I have seen people loose chunks in their arms or finger tips over food issues. It is not a training model to be taken lightly, and should be approached with caution. Things can go too far if you piss a dog or puppy off. I have seen a puppy go from being fine with its food at 11 weeks, to try to attack its owner at 16 weeks. This was due to insisting on taking the dog food off them while eating, feeding in small dark area and not feeding enough to a growing puppy. You have the power in your hands, don’t fuck it up.

Some food issues can start at the breeders, feeding all the puppies from one bowl and not feeding enough. Feeding via several bowls, and feeding more than the puppies can consume in a sitting can stop a lot of food issues from the get go. But even you as owners can stop this issue early on by applying the same principle, feed more than the puppy can eat, this helps some puppies learn there is an overabundance of food. If there’s more food than can be eaten, then there is no point guarding it. If the puppy learns that, they won’t start guarding unless you make an issue of it. This means feeding more than the packet recommends, and applying a bit of common sense on how much the puppy should be eating. I am not a nutritionist or vet so I can’t tell you how much, and at what age, so look at your puppy’s structure, and weight. Food type, or brand is up to you. Do your own research on that one.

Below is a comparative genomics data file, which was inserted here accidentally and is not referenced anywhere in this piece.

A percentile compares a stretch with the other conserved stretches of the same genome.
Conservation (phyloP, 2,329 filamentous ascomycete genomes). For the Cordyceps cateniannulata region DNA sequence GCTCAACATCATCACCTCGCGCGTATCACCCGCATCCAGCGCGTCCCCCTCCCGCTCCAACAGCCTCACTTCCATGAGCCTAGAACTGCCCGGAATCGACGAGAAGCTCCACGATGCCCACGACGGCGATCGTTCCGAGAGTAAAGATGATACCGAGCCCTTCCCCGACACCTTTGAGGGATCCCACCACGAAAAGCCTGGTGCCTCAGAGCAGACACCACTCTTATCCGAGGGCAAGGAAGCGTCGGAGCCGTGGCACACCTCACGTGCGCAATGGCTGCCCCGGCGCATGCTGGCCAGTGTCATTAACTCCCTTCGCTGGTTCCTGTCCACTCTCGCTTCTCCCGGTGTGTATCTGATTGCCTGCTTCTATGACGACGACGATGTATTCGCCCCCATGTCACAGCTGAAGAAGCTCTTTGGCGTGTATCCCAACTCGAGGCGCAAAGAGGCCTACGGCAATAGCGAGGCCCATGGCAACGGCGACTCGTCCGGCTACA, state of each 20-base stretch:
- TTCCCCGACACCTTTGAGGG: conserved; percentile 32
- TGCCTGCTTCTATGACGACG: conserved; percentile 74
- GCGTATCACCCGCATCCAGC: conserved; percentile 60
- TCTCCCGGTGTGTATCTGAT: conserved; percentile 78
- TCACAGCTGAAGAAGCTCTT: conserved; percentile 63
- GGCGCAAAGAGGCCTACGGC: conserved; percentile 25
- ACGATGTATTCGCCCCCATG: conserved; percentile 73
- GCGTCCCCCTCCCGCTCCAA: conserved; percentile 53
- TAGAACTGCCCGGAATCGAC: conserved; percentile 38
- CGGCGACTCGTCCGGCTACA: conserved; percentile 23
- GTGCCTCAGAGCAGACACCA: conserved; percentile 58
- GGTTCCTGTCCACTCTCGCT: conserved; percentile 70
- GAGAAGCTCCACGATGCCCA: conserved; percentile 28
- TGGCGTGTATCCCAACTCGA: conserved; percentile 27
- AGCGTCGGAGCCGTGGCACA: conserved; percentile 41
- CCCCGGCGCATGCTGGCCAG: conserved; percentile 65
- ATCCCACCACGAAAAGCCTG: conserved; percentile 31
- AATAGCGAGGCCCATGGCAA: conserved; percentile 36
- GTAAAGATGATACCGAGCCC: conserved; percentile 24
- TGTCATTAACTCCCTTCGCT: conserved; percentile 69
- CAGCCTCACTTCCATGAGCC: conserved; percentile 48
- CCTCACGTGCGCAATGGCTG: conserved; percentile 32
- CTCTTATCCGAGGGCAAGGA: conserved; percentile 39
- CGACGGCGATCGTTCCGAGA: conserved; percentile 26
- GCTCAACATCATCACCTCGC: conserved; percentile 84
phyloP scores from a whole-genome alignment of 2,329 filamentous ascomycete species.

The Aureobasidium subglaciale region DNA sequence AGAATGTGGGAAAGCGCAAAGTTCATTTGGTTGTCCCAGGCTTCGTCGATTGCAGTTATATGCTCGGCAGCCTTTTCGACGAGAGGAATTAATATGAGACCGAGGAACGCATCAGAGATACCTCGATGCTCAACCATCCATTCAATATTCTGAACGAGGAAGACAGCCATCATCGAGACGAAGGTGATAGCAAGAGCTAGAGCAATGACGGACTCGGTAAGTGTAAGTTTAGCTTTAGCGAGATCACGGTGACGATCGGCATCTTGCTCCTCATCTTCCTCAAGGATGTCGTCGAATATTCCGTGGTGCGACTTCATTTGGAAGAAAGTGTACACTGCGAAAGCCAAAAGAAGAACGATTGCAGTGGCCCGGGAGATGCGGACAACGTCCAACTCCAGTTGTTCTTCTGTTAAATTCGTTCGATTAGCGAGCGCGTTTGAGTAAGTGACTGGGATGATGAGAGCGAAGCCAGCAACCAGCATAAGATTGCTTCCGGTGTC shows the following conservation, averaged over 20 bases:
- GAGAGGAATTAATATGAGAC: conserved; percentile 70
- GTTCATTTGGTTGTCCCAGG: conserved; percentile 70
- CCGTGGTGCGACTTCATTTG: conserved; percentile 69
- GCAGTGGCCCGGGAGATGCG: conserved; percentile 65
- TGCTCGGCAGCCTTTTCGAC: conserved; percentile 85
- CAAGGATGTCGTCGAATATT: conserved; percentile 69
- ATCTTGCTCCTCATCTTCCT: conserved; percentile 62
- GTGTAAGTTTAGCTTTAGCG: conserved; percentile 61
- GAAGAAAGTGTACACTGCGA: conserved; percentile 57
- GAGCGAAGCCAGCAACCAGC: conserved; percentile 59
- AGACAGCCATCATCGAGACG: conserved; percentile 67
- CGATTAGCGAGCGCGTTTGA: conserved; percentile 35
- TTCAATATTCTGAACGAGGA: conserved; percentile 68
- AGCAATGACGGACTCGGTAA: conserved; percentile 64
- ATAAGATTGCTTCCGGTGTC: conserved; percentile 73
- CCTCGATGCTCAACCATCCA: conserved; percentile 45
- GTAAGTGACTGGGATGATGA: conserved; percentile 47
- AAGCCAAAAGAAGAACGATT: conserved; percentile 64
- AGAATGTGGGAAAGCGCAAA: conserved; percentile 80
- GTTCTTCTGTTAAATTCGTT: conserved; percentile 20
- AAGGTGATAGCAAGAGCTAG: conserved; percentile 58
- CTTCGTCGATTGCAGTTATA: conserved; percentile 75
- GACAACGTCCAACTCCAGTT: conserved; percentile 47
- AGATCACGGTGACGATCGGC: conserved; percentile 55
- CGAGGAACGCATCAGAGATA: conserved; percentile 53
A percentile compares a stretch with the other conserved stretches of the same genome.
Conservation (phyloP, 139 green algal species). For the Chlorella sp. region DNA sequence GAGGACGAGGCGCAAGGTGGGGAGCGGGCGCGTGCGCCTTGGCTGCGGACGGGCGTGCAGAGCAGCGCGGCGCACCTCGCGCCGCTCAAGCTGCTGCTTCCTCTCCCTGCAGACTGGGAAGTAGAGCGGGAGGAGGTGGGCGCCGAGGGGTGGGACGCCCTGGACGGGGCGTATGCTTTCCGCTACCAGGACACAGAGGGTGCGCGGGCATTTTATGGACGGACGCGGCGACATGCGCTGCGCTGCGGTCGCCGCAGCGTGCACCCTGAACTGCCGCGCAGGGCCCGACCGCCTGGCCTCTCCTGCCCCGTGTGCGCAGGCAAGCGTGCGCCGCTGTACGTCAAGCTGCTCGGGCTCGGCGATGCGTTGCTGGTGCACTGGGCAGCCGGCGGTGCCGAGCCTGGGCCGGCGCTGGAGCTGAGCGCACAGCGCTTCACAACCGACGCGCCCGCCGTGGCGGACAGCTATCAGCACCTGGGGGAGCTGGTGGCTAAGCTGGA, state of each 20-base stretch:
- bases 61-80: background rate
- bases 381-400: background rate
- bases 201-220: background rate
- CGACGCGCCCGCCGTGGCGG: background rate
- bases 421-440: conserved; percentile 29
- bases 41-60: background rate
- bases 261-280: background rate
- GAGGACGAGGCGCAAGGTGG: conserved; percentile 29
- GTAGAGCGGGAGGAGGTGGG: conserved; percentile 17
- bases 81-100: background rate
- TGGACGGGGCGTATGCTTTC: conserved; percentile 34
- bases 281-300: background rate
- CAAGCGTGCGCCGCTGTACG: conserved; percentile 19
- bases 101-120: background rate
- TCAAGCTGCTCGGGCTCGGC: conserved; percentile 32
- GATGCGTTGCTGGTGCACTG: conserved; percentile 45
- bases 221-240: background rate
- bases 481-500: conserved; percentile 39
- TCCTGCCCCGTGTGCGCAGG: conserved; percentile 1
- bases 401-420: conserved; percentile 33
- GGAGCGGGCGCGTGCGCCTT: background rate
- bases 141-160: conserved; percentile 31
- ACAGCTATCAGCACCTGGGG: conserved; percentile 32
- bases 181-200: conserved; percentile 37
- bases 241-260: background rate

The location of your dog’s food bowl can make all the difference, why everyone wants to feed in the middle of the kitchen I shall never know. Feed where your dog feels safe, be that in a crate (This avoids kiddies bothering dogs as well), in the garden, hall way, where ever, so the dog has room to eat in peace. There is nothing worse than someone leaning over you as you eat, or trying to take your food, so give your dog space to get away from it all.
I personally feed all my dogs way from the kitchen, either in crates, or in other rooms. So, there is no stealing, as well as no one bothering them as they eat. It reduces the need to guard their food, and therefore the value you of it. So if I need to take something from them, their not fussed as it’s probably going to be swapped for something.